Customers love knowing that they’re important, and the easiest way to do that is to follow up with them and let them know that their opinions were heard and valued. It shows your commitment to them. It can help you fix small mistakes or issues, improve loyalty, and a simple follow-up call can turn detractors into promoters. Apple, the world’s largest tech company, improved its Net Promoter Score® from 57 to 72 by having its store managers contact every detractor who left a negative review to find out what went wrong and how the store could improve. Recent studies show that every detractor contacted could bring in an average of $1,000 of business a year. (Wilczynski, 2017).
4. Allow your managers and employees to make changes on the spot.
Instead of letting issues get to the point where you might receive notes from detractors, allow your customer service reps to respond directly to complaints and take action to resolve any problems. Cutting off issues before they become big problems is always the right way to do business.
5. You can spend all the money in the world on advertisements.
Still, nothing is as effective as a person sharing a positive experience with their friends. On your customer survey, offer incentives for customers to share their good reviews on Facebook or Twitter. You can turn customers who had a passive Net Promoter Score® into promoters with a well-timed and lucrative coupon or promotion.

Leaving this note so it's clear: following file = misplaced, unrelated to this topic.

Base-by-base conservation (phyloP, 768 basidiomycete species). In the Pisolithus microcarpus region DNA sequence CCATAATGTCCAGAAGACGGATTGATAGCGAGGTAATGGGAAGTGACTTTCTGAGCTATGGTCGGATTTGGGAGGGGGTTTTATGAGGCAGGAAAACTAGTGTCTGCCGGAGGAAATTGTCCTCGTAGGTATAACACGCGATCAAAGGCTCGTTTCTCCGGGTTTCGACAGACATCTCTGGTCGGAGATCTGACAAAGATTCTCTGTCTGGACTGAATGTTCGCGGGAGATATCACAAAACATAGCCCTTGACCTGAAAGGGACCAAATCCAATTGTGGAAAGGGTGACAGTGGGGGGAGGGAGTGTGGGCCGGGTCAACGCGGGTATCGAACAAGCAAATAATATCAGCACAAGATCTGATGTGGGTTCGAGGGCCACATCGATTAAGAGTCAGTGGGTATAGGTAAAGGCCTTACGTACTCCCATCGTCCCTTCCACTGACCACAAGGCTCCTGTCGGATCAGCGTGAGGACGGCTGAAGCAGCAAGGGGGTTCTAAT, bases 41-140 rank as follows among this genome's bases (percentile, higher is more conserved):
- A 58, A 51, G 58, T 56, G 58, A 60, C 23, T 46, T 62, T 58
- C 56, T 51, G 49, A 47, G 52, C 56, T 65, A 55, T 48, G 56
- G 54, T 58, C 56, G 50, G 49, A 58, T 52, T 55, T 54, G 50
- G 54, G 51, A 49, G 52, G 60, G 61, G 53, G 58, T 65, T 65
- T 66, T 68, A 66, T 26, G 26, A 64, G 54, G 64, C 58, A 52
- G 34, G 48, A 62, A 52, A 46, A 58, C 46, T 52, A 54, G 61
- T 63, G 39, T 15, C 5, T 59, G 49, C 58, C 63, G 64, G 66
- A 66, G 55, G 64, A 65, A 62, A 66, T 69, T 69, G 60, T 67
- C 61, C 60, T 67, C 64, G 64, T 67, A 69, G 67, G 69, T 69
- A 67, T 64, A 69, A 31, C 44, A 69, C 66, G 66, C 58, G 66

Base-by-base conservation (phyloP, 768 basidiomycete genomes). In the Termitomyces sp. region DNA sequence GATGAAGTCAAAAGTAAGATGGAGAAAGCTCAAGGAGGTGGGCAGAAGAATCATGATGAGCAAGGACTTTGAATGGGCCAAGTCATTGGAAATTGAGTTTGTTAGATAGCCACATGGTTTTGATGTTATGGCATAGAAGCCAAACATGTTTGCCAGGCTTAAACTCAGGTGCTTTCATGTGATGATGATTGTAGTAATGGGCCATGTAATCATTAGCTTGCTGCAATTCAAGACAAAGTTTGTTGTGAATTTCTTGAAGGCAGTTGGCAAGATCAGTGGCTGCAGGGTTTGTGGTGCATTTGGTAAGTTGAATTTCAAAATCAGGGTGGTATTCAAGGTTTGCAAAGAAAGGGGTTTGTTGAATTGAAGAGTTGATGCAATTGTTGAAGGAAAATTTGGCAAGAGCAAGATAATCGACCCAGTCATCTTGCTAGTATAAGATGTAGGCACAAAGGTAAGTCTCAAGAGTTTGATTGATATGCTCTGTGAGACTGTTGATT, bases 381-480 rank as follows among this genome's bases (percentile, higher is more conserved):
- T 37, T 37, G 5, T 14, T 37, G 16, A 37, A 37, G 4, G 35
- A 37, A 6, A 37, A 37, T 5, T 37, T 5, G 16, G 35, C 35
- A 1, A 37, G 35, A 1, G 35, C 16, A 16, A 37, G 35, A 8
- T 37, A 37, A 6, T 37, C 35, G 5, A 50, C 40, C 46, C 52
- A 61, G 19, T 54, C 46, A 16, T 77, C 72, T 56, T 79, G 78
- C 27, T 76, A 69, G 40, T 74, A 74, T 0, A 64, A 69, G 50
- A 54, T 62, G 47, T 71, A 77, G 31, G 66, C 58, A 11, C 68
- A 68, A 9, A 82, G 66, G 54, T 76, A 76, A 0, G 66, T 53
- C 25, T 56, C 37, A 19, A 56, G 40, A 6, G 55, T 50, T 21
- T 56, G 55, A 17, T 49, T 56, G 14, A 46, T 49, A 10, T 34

Satisfaction, and It Feels So Good
According to a London School of Economics study, for every 7% increase in a business’s NPS®, their revenue grew 1%. (Patel, 2020). Even small seeming increases in revenue are worth pursuing, especially if the method of gaining those increases is as inexpensive as sending out a survey. If you find that your first Net Promoter Score® is lower than you expected, don’t be disheartened. Make the necessary changes and keep tracking your NPS® trends for the next few months. Trust the process. And, remember what Marcus says about building loyalty and satisfying customers.” If you have a good relationship with clients, people for the most part will stop shopping on pennies.”
- Do you currently know your business’ NPS®?
- What steps can you take right now to begin improving your business’ NPS®?
Colvin, Geoff. (2020, May 18). The simple metric that’s taking over big business. https://fortune.com/longform/net-promoter-score-fortune-500-customer-satisfaction-metric/
Patel, Snigdha. (2020, Jun. 16). 8 Proven Strategies to Improve Your Net Promoter Score (NPS®). https://www.revechat.com/blog/improve-net-promoter-score/
Siarri, Phil. (2019, May 6). Everything You Need to Know About NPS® (Net Promoter Score). https://potloc.com/blog/en/everything-need-know-net-promoter-score/
Wilczynski, Shayna. (2017, Apr. 19). 3 companies achieving success using NPS®. https://www.jrni.com/blog/3-companies-using-NPS®